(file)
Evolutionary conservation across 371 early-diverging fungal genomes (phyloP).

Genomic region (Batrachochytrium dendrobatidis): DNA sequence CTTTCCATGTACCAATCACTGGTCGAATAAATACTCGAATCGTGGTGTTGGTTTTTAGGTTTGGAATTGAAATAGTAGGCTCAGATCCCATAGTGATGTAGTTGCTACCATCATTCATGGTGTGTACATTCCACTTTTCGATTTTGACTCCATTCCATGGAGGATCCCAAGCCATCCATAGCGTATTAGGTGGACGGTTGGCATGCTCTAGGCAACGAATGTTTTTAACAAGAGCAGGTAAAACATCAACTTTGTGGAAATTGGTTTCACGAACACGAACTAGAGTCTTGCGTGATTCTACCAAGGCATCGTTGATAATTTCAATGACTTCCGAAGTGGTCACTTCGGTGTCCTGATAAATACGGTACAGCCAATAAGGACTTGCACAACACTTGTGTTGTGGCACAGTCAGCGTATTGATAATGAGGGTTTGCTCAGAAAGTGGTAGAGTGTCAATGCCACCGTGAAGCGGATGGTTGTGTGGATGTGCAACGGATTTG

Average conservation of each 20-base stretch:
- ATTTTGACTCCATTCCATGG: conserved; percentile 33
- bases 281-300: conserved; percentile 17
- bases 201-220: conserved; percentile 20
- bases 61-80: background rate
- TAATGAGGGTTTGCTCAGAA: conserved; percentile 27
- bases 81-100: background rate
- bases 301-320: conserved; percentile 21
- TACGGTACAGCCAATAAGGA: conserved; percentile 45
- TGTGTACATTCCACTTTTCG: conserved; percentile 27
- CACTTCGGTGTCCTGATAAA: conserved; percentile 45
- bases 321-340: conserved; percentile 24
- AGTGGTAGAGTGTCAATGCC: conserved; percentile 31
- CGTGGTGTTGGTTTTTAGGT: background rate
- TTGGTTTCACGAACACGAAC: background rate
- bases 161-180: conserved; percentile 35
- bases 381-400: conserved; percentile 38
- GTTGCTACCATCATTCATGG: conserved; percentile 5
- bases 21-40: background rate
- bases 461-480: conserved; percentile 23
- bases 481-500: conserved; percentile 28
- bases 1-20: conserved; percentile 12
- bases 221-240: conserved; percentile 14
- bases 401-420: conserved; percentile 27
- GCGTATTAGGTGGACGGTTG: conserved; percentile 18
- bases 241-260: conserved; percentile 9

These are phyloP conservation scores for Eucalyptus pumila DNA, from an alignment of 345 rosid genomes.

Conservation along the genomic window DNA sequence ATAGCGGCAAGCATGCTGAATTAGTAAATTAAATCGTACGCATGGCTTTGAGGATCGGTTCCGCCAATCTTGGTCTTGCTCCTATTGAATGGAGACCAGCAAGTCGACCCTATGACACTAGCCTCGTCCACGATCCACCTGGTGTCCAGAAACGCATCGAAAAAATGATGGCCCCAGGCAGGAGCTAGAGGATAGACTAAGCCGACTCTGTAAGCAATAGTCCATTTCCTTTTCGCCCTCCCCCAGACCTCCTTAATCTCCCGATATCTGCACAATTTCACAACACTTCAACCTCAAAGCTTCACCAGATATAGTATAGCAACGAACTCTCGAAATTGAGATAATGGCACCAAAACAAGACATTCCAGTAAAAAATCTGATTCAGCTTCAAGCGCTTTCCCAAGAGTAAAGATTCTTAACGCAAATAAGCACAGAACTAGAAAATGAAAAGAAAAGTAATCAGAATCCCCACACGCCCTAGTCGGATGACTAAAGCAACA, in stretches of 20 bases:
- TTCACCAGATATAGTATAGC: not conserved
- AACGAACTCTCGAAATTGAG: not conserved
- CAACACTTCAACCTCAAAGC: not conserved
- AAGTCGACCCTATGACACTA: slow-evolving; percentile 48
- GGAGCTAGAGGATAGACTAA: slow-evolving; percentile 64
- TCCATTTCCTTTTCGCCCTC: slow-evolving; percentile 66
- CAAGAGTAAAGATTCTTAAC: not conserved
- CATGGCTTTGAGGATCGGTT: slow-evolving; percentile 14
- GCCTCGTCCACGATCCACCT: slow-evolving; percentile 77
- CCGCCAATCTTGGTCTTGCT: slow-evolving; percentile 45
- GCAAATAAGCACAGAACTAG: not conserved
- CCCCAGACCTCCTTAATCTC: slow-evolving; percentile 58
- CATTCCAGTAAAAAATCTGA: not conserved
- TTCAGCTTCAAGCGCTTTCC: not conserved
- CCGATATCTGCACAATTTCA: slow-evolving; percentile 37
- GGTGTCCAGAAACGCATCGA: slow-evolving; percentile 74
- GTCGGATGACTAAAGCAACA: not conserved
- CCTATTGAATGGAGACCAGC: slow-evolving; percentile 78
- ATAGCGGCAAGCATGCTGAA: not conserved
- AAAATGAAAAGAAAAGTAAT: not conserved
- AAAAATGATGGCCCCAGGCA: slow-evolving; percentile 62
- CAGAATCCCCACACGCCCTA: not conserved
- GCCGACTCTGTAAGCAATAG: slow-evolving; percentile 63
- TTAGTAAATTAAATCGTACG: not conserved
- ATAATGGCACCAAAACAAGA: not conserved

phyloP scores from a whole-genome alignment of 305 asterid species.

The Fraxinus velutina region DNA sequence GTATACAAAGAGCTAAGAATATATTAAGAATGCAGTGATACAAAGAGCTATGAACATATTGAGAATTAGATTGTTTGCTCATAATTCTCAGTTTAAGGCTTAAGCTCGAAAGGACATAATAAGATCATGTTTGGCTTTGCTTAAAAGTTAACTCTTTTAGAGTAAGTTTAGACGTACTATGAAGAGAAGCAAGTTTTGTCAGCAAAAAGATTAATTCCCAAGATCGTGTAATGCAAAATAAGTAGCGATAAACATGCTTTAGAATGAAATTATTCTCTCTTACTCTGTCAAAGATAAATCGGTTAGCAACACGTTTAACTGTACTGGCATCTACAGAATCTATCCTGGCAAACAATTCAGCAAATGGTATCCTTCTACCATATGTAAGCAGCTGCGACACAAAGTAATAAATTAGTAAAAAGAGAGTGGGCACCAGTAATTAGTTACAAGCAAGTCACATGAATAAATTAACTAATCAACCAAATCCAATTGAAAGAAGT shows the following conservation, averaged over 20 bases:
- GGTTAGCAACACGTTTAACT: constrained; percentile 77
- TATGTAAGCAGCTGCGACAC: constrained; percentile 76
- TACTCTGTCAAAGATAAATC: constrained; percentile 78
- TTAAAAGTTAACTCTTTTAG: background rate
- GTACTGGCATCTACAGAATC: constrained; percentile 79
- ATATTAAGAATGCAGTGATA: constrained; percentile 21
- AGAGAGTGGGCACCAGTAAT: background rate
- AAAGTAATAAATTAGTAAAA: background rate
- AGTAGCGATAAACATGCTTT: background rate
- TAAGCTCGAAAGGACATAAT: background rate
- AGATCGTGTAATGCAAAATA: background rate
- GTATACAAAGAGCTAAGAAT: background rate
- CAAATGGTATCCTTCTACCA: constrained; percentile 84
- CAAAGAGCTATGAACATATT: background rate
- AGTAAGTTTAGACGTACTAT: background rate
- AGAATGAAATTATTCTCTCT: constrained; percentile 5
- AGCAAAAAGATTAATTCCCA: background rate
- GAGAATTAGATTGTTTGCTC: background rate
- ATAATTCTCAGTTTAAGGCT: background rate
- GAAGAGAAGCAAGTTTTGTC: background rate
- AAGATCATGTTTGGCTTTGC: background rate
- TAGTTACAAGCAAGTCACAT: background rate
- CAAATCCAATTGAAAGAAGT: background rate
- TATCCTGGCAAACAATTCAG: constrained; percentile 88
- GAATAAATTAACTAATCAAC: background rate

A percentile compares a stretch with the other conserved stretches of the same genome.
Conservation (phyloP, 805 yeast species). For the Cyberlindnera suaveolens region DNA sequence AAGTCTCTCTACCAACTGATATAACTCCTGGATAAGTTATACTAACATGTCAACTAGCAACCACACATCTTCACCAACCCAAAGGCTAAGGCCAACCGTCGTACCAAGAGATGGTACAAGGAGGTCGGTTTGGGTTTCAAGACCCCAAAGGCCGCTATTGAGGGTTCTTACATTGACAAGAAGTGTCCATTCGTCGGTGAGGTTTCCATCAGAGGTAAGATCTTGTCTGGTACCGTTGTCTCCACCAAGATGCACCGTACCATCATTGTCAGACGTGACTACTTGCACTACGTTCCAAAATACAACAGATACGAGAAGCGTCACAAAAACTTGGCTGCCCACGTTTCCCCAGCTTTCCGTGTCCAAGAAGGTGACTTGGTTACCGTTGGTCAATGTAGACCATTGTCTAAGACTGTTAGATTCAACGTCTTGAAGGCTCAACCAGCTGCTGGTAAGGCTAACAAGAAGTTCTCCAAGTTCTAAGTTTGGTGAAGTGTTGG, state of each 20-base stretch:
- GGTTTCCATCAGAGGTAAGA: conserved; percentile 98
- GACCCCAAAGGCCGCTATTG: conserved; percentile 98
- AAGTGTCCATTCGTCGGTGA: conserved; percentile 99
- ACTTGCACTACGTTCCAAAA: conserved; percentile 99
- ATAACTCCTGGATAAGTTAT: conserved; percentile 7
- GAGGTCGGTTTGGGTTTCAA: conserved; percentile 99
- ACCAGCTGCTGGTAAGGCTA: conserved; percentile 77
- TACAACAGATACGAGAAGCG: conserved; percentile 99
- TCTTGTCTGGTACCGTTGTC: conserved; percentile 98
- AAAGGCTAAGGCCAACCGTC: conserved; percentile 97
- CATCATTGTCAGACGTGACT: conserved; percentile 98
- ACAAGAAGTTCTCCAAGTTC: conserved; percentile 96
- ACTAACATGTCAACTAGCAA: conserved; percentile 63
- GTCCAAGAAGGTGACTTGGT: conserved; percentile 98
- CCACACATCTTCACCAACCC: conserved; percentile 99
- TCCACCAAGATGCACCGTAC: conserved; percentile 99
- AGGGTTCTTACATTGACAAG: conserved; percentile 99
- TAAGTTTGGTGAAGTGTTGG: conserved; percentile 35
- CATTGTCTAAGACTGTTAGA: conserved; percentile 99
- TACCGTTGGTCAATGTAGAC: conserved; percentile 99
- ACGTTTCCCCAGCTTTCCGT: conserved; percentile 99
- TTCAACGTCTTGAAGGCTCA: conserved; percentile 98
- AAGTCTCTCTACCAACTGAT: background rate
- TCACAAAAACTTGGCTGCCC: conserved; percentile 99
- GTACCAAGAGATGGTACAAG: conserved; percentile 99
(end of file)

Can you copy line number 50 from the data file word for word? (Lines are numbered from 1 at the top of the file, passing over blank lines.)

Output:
- AAAATGAAAAGAAAAGTAAT: not conserved